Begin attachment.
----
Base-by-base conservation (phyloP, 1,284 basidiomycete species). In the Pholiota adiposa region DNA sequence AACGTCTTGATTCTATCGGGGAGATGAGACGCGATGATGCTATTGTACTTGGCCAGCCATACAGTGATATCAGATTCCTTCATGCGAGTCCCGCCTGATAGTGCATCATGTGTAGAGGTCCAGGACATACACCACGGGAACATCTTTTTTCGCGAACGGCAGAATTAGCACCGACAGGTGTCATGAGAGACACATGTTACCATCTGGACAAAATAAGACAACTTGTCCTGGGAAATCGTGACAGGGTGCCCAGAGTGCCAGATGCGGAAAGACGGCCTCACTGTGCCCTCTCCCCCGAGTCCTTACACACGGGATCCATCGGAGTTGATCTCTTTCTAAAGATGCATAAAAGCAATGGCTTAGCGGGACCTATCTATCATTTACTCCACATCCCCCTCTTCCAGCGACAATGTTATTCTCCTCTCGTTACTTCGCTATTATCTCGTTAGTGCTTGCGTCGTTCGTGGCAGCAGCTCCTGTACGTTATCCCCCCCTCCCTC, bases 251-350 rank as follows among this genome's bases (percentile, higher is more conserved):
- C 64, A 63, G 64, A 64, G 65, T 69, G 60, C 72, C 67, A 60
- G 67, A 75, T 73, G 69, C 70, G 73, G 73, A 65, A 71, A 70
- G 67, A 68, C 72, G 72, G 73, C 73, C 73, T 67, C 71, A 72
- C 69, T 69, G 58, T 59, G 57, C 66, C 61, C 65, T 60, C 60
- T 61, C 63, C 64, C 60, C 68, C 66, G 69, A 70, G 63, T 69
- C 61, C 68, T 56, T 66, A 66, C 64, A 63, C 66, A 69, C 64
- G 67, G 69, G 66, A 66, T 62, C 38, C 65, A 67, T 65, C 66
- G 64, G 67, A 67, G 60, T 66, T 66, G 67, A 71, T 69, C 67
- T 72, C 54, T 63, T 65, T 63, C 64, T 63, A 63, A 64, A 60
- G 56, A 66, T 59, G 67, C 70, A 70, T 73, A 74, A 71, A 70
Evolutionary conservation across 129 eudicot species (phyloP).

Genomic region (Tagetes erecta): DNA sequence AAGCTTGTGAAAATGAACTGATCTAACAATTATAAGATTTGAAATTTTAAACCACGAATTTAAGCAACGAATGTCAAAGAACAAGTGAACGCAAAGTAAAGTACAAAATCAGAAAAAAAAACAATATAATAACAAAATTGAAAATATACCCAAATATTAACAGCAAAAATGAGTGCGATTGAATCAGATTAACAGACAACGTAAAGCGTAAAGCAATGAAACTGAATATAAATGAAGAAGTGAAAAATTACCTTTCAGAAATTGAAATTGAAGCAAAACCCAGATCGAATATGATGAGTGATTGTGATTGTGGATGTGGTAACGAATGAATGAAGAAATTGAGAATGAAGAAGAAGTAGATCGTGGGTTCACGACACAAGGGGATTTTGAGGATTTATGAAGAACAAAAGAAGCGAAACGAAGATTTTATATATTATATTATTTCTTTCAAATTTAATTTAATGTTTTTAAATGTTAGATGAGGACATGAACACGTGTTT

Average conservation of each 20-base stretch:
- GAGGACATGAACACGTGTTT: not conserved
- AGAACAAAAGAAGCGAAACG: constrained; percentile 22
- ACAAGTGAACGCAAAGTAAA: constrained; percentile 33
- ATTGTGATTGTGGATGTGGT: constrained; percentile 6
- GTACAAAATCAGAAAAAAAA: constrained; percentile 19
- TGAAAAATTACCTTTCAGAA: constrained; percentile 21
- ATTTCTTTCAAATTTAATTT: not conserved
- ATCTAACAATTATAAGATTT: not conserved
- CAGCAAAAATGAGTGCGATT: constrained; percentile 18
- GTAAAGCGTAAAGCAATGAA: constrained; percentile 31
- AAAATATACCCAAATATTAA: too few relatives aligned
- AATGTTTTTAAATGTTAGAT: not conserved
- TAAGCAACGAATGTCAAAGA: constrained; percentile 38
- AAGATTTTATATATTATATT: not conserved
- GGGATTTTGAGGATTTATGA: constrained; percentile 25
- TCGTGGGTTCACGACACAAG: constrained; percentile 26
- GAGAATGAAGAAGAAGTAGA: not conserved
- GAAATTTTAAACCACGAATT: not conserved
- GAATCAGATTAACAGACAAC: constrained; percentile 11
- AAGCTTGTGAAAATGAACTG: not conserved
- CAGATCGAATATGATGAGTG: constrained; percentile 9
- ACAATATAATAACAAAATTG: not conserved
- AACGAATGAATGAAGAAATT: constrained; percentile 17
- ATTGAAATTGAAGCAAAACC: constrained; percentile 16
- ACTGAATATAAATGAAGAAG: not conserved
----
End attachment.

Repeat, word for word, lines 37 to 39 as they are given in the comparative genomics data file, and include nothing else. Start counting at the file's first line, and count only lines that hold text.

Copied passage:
- AACGAATGAATGAAGAAATT: constrained; percentile 17
- ATTGAAATTGAAGCAAAACC: constrained; percentile 16
- ACTGAATATAAATGAAGAAG: not conserved